September 2020 Vol. 192
“Sara Miles is a savior, her knowledge of all things media has proven to be invaluable throughout my time as Chief Judge. She has been able to spearhead our information process through some of the most difficult times our Circuit has faced. I don’t want to imagine going through Irma and COVID-19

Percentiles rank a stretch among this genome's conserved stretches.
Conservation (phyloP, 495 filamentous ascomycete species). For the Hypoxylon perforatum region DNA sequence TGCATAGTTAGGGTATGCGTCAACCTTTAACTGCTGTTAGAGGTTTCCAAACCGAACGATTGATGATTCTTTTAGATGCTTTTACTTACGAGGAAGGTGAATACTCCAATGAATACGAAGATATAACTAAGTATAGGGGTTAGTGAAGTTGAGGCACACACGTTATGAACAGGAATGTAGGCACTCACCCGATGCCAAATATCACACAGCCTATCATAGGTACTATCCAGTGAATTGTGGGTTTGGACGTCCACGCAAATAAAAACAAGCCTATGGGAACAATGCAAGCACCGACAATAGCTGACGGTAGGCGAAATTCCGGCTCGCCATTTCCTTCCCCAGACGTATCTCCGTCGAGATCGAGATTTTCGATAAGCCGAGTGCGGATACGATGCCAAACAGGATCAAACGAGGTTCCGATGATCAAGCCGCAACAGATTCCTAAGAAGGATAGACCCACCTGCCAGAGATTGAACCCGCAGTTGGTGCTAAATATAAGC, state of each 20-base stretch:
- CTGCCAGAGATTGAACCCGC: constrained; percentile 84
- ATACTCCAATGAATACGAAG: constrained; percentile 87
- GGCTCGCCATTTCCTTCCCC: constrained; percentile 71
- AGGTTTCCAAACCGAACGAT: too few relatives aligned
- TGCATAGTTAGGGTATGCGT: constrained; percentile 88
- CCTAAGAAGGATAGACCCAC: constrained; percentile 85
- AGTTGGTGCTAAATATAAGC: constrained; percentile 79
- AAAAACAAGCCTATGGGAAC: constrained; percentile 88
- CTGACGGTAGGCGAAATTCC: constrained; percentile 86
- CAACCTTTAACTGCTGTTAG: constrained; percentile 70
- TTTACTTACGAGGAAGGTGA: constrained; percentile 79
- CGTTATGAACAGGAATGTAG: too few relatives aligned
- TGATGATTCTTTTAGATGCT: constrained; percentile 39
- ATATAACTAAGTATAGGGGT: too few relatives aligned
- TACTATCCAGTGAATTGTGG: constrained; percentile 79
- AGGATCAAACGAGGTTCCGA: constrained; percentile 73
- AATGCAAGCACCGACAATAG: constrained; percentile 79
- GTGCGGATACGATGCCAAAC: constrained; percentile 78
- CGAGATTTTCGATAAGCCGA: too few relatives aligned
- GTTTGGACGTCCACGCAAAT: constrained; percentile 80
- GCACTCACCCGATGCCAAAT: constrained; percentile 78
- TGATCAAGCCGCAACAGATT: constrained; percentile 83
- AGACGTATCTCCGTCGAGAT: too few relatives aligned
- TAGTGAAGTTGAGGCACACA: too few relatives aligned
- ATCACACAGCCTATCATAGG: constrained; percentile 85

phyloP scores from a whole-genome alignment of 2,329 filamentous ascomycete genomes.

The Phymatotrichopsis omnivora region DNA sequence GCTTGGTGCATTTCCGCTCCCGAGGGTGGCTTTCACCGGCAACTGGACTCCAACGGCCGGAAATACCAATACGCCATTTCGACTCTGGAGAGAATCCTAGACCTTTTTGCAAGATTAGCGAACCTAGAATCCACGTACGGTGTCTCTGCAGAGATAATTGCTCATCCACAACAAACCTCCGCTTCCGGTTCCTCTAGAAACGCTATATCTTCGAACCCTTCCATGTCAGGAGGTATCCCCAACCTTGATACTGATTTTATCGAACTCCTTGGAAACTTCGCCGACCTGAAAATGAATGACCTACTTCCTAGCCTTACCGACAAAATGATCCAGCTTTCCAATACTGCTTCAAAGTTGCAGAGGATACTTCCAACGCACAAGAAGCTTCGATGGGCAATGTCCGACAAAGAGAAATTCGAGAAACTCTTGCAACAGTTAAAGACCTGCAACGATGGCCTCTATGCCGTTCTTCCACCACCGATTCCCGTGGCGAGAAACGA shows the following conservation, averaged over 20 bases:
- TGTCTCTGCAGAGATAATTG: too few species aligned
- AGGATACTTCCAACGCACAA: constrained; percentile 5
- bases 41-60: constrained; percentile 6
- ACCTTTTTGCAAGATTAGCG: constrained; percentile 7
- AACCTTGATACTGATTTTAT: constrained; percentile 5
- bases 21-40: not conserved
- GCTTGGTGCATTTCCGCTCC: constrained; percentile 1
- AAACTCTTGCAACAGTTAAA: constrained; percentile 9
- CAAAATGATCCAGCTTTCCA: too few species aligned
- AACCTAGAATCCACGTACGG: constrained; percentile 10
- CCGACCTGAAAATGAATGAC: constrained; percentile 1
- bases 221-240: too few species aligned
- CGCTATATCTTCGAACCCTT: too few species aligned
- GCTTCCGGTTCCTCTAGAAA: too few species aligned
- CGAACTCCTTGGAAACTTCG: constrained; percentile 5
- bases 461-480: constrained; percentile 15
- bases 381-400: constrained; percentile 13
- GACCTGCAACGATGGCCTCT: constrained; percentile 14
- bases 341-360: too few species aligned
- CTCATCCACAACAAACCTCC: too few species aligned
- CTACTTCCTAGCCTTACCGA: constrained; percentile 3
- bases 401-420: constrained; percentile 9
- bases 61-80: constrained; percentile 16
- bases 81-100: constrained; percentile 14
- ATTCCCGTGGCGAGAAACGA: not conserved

they can use you as a resource. As a reporter, I once made several dozen calls to attorneys trying to get comment on a story… from that I actually made some good contacts with attorneys who I could call about a legal question or they would give me tips on a high-profile case. I would also say that social media can be a great resource for attorneys. If reporters see that you are active on social media they are more likely to reach out (if that is what they want!) or even get a story idea. What is your professional background? I graduated from Arizona State University with a degree in Broadcast Journalism from the Walter Cronkite School of Journalism and Mass Communication. I worked as an anchor and reporter in Arizona, California, Minnesota, and ended my television career in Fort Myers at NBC2. I became PIO for the 20th Circuit AOC in 2014. Why did you transition from television to a more “behind the scenes” role as PIO? I was looking for a 9-5 job with a more normal schedule. When working in TV, I missed many holidays with family and weekend outings with friends. Also in TV you sign a contract and once your contract is up they can ask you to re-sign or give you the boot. It’s nice having a more stable career. How did your work as an anchor and reporter prepare you for your job with the Twentieth Judicial Circuit? In each television market I worked in I had the opportunity to cover some aspect of court or even going into jails. I was able to experience the different rules pertaining to “cameras in the courtroom” and also learn the differences between a Clerk, PD, SAO (or DA), etc. I get a lot of questions from people now who think we are all ONE entity! While at NBC2,